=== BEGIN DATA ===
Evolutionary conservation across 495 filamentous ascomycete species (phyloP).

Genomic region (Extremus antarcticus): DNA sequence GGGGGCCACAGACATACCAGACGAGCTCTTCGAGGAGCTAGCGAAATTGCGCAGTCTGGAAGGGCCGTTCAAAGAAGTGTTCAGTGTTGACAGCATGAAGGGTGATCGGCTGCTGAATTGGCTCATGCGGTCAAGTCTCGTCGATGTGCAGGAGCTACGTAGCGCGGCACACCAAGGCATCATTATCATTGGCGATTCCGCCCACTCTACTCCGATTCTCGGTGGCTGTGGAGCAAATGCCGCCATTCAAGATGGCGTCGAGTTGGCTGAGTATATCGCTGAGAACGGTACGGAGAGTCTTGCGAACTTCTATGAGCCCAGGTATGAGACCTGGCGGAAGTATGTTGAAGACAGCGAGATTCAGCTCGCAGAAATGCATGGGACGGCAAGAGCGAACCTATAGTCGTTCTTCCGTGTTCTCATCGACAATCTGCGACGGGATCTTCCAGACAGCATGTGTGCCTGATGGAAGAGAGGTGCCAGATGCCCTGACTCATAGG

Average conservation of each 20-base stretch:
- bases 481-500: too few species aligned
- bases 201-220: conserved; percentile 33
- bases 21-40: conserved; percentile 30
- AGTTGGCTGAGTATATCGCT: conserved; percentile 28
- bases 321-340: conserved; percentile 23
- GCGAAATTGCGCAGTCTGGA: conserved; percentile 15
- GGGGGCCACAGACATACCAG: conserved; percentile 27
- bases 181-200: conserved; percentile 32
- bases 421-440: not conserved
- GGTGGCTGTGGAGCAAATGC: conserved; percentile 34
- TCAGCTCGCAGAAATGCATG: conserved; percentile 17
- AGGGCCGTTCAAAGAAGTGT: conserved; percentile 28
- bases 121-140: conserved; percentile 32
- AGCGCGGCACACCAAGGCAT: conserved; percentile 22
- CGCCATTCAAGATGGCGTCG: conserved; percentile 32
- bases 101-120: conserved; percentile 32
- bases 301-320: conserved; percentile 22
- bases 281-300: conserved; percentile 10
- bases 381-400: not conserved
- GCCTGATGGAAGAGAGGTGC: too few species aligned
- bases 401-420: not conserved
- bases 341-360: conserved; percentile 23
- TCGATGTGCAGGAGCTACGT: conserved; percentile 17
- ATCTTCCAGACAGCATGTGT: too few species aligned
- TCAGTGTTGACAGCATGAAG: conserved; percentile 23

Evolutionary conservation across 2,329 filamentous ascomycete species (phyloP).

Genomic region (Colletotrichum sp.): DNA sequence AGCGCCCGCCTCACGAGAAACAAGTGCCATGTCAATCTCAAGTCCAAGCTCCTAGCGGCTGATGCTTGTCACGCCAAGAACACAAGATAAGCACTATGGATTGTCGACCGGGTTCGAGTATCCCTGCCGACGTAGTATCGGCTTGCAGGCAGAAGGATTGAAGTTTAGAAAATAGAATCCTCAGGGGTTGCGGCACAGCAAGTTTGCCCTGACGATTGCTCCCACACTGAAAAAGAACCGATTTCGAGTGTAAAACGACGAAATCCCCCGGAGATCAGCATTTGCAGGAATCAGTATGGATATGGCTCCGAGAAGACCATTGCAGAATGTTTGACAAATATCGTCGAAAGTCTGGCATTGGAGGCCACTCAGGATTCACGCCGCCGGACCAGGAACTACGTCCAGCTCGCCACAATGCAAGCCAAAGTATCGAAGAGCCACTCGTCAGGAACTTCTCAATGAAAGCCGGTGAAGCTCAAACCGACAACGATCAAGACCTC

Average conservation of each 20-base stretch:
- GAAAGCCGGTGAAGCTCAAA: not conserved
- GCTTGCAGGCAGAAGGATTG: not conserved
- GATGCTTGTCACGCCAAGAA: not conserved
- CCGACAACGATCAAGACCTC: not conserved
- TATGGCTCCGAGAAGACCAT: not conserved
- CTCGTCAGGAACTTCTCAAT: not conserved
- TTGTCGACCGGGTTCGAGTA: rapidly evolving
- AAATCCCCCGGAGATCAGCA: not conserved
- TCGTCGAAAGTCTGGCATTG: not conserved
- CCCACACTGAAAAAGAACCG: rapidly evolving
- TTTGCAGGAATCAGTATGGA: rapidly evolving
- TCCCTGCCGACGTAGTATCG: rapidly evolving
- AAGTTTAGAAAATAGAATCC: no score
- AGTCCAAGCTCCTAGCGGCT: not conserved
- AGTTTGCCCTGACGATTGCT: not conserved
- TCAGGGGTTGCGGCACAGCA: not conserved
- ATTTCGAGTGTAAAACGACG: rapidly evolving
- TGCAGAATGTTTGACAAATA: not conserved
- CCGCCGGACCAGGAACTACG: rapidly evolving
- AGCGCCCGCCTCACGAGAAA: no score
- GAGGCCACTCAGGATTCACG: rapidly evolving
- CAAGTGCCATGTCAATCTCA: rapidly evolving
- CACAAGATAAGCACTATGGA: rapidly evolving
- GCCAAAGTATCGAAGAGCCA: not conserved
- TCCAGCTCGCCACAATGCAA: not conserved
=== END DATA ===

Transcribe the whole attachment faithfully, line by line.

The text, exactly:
Evolutionary conservation across 495 filamentous ascomycete species (phyloP).

Genomic region (Extremus antarcticus): DNA sequence GGGGGCCACAGACATACCAGACGAGCTCTTCGAGGAGCTAGCGAAATTGCGCAGTCTGGAAGGGCCGTTCAAAGAAGTGTTCAGTGTTGACAGCATGAAGGGTGATCGGCTGCTGAATTGGCTCATGCGGTCAAGTCTCGTCGATGTGCAGGAGCTACGTAGCGCGGCACACCAAGGCATCATTATCATTGGCGATTCCGCCCACTCTACTCCGATTCTCGGTGGCTGTGGAGCAAATGCCGCCATTCAAGATGGCGTCGAGTTGGCTGAGTATATCGCTGAGAACGGTACGGAGAGTCTTGCGAACTTCTATGAGCCCAGGTATGAGACCTGGCGGAAGTATGTTGAAGACAGCGAGATTCAGCTCGCAGAAATGCATGGGACGGCAAGAGCGAACCTATAGTCGTTCTTCCGTGTTCTCATCGACAATCTGCGACGGGATCTTCCAGACAGCATGTGTGCCTGATGGAAGAGAGGTGCCAGATGCCCTGACTCATAGG

Average conservation of each 20-base stretch:
- bases 481-500: too few species aligned
- bases 201-220: conserved; percentile 33
- bases 21-40: conserved; percentile 30
- AGTTGGCTGAGTATATCGCT: conserved; percentile 28
- bases 321-340: conserved; percentile 23
- GCGAAATTGCGCAGTCTGGA: conserved; percentile 15
- GGGGGCCACAGACATACCAG: conserved; percentile 27
- bases 181-200: conserved; percentile 32
- bases 421-440: not conserved
- GGTGGCTGTGGAGCAAATGC: conserved; percentile 34
- TCAGCTCGCAGAAATGCATG: conserved; percentile 17
- AGGGCCGTTCAAAGAAGTGT: conserved; percentile 28
- bases 121-140: conserved; percentile 32
- AGCGCGGCACACCAAGGCAT: conserved; percentile 22
- CGCCATTCAAGATGGCGTCG: conserved; percentile 32
- bases 101-120: conserved; percentile 32
- bases 301-320: conserved; percentile 22
- bases 281-300: conserved; percentile 10
- bases 381-400: not conserved
- GCCTGATGGAAGAGAGGTGC: too few species aligned
- bases 401-420: not conserved
- bases 341-360: conserved; percentile 23
- TCGATGTGCAGGAGCTACGT: conserved; percentile 17
- ATCTTCCAGACAGCATGTGT: too few species aligned
- TCAGTGTTGACAGCATGAAG: conserved; percentile 23

Evolutionary conservation across 2,329 filamentous ascomycete species (phyloP).

Genomic region (Colletotrichum sp.): DNA sequence AGCGCCCGCCTCACGAGAAACAAGTGCCATGTCAATCTCAAGTCCAAGCTCCTAGCGGCTGATGCTTGTCACGCCAAGAACACAAGATAAGCACTATGGATTGTCGACCGGGTTCGAGTATCCCTGCCGACGTAGTATCGGCTTGCAGGCAGAAGGATTGAAGTTTAGAAAATAGAATCCTCAGGGGTTGCGGCACAGCAAGTTTGCCCTGACGATTGCTCCCACACTGAAAAAGAACCGATTTCGAGTGTAAAACGACGAAATCCCCCGGAGATCAGCATTTGCAGGAATCAGTATGGATATGGCTCCGAGAAGACCATTGCAGAATGTTTGACAAATATCGTCGAAAGTCTGGCATTGGAGGCCACTCAGGATTCACGCCGCCGGACCAGGAACTACGTCCAGCTCGCCACAATGCAAGCCAAAGTATCGAAGAGCCACTCGTCAGGAACTTCTCAATGAAAGCCGGTGAAGCTCAAACCGACAACGATCAAGACCTC

Average conservation of each 20-base stretch:
- GAAAGCCGGTGAAGCTCAAA: not conserved
- GCTTGCAGGCAGAAGGATTG: not conserved
- GATGCTTGTCACGCCAAGAA: not conserved
- CCGACAACGATCAAGACCTC: not conserved
- TATGGCTCCGAGAAGACCAT: not conserved
- CTCGTCAGGAACTTCTCAAT: not conserved
- TTGTCGACCGGGTTCGAGTA: rapidly evolving
- AAATCCCCCGGAGATCAGCA: not conserved
- TCGTCGAAAGTCTGGCATTG: not conserved
- CCCACACTGAAAAAGAACCG: rapidly evolving
- TTTGCAGGAATCAGTATGGA: rapidly evolving
- TCCCTGCCGACGTAGTATCG: rapidly evolving
- AAGTTTAGAAAATAGAATCC: no score
- AGTCCAAGCTCCTAGCGGCT: not conserved
- AGTTTGCCCTGACGATTGCT: not conserved
- TCAGGGGTTGCGGCACAGCA: not conserved
- ATTTCGAGTGTAAAACGACG: rapidly evolving
- TGCAGAATGTTTGACAAATA: not conserved
- CCGCCGGACCAGGAACTACG: rapidly evolving
- AGCGCCCGCCTCACGAGAAA: no score
- GAGGCCACTCAGGATTCACG: rapidly evolving
- CAAGTGCCATGTCAATCTCA: rapidly evolving
- CACAAGATAAGCACTATGGA: rapidly evolving
- GCCAAAGTATCGAAGAGCCA: not conserved
- TCCAGCTCGCCACAATGCAA: not conserved